When it comes to offensive material in movies, the line keeps getting pushed further and further out. Gross-out gags, profanity for profanity’s sake, and ultra-violence are the norm in certain genres, but the majority of the time those elements only seem to be there to cover up storytelling or filmmaking deficiencies.
Not so in Deadpool, which manages to maintain its wit and charm despite being offensive as hell. Ryan Reynolds stars as the titular anti-superhero — real name: Wade Wilson — a mercenary who’s subjected to a torturous experiment that allows him to develop supernatural healing powers, at the expense of having his entire body look like melted cheese.
The film, helmed by first-time feature director Tim Miller, jumps back and forth in time. It trails Deadpool as he tries to hunt Ajax (Ed Skrein), who inflicted much of the pain on him, while also showing earlier, happier times with girlfriend Vanessa (Morena Baccarin). Bridging both worlds is a friendship with Weasel (T.J. Miller), the bartender at the bar full of rogues which Wade/Deadpool frequents.
What is a constant throughout, though, is a stream of never-ending jokes. It starts in the title sequence, which eschews actual names for insults for everybody from Miller to Reynolds, and Wade/Deadpool carries it on, as his sense of humor and mouth have no off buttons. Not all the jokes land, but the vast majority of them do, leaving the audience bludgeoned by an avalanche of comedy.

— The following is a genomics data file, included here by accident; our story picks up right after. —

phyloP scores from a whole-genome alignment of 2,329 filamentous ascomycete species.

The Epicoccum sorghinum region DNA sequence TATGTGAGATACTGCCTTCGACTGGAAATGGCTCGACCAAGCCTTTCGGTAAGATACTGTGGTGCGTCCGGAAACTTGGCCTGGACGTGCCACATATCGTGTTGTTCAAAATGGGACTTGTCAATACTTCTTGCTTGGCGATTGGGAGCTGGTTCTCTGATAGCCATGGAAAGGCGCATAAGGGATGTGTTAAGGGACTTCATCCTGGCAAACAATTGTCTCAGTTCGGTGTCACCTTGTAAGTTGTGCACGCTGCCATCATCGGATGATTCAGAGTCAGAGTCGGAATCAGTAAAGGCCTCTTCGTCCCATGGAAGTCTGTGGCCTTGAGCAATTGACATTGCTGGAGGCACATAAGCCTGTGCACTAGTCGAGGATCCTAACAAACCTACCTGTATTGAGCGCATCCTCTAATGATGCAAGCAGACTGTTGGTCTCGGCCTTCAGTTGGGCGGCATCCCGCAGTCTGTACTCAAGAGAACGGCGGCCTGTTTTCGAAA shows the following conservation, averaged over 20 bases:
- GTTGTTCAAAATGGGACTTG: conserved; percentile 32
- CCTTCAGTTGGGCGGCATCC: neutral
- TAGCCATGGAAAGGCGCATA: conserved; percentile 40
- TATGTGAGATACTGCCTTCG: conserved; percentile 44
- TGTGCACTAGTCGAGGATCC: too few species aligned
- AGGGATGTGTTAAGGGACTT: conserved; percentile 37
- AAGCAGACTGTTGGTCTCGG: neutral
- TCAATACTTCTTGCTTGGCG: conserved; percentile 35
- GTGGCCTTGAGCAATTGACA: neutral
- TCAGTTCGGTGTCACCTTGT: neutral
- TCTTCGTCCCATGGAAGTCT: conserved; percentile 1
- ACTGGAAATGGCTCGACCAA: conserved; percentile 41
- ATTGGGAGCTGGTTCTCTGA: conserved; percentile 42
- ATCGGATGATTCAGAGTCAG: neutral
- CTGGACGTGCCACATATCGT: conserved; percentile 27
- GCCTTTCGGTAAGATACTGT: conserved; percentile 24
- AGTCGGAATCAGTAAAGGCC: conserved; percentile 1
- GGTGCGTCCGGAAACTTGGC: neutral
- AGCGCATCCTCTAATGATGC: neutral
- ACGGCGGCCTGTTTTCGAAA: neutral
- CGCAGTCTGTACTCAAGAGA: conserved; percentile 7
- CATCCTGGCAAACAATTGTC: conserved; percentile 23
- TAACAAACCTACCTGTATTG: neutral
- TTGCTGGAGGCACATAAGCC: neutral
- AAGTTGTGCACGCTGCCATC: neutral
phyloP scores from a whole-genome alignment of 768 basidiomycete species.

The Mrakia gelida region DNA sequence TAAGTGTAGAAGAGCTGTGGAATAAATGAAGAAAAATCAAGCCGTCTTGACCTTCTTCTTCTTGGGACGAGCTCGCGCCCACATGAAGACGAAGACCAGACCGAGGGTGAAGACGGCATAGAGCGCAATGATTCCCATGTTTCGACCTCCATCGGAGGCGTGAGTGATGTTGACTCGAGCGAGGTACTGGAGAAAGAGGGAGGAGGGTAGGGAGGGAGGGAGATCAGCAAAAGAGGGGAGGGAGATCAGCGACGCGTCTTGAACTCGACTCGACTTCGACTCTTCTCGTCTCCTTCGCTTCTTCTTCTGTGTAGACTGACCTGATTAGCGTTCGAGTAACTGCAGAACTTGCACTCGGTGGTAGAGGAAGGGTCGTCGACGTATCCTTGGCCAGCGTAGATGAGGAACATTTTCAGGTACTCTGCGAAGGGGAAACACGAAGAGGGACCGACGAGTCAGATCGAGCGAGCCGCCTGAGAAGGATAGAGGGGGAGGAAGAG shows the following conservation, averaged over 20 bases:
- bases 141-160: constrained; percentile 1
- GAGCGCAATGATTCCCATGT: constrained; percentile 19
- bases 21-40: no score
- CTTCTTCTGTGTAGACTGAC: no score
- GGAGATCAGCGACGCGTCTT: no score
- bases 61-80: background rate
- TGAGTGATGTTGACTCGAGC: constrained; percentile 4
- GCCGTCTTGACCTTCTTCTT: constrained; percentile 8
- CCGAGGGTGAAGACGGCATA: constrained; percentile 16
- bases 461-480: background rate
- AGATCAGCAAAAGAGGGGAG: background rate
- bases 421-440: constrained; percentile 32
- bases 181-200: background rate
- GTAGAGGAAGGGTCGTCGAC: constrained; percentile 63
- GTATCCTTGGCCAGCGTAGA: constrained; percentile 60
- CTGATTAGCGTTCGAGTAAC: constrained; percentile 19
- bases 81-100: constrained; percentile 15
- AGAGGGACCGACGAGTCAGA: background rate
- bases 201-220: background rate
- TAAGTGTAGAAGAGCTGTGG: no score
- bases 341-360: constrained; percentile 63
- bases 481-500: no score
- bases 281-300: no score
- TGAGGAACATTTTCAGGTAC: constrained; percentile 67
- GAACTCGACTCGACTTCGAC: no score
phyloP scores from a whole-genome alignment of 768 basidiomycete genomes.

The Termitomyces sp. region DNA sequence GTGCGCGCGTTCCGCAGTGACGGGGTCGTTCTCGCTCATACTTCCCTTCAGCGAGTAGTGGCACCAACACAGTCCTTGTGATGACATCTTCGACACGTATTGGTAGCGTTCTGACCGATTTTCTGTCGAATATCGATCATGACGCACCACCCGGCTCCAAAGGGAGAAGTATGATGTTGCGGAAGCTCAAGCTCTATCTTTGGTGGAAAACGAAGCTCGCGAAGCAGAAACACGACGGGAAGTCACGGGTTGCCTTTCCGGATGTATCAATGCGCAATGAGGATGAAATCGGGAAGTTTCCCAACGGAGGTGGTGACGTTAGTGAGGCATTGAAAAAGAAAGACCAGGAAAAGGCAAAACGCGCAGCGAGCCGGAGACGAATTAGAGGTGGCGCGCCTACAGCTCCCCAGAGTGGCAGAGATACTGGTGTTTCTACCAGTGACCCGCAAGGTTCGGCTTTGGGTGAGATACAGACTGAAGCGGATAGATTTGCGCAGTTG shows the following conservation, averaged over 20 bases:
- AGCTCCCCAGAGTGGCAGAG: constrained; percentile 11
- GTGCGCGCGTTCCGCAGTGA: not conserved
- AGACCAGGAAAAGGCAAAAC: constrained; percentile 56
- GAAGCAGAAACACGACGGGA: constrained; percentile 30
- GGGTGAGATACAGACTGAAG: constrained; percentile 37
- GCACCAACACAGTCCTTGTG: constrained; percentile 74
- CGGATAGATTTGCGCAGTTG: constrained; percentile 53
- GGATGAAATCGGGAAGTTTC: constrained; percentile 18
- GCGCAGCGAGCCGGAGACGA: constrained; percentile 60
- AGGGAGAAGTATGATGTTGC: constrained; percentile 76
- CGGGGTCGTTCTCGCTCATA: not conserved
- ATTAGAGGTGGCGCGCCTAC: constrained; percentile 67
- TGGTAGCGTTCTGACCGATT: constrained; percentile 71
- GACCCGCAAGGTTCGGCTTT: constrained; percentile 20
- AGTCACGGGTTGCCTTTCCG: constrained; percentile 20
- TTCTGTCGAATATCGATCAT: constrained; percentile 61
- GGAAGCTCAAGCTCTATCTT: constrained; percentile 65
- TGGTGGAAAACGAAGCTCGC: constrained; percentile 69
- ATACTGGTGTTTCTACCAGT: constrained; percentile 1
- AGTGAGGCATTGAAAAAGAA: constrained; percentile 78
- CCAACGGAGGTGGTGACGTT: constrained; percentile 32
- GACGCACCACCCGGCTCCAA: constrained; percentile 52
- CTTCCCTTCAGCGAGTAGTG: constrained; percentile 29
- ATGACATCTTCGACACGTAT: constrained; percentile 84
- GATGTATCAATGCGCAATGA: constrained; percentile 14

That theme transfers over to the film’s multiple violent scenes. What Miller and his team, which includes the writers of Zombieland, understand is how to keep the balance between being too inane and too serious. It could be that Deadpool cracks wise even while carrying out his dastardly deeds, or that the bloodshed is gratuitous without being off-putting. But somehow the filmmakers found a way to appeal to a broad audience without treating us like we’re idiots.
They also provide a ton of fan service, referencing both real and movie world events. Deadpool is related to the X-Men universe, with two characters — Colossus and Negasonic Teenage Warhead — making appearances here. Jokes made at the expense of Deadpool’s ill-fated appearance in a previous X-Men film and of Reynolds’ own checkered superhero past are among the funniest in the whole movie.
The biggest reason for the film’s success— the movie raked in an amazing $250 million in only 13 days in the United States — is the inherent charisma of Reynolds — his good looks don't even figure into the equation. He utilizes multiple funny approaches, including “breaking the fourth wall” (i.e., talking directly to the audience), making it next to impossible to be disgusted by anything he does, even when he does distasteful things. It was Reynolds’ passion for the project that led to it finally seeing the light of day, and he appears to be relishing every second of it.
After a month and a half of stinkers, Deadpool is finally the first movie of 2016 worth paying money to see in the theaters. It’s an equal-opportunity offender, and it’s completely awesome.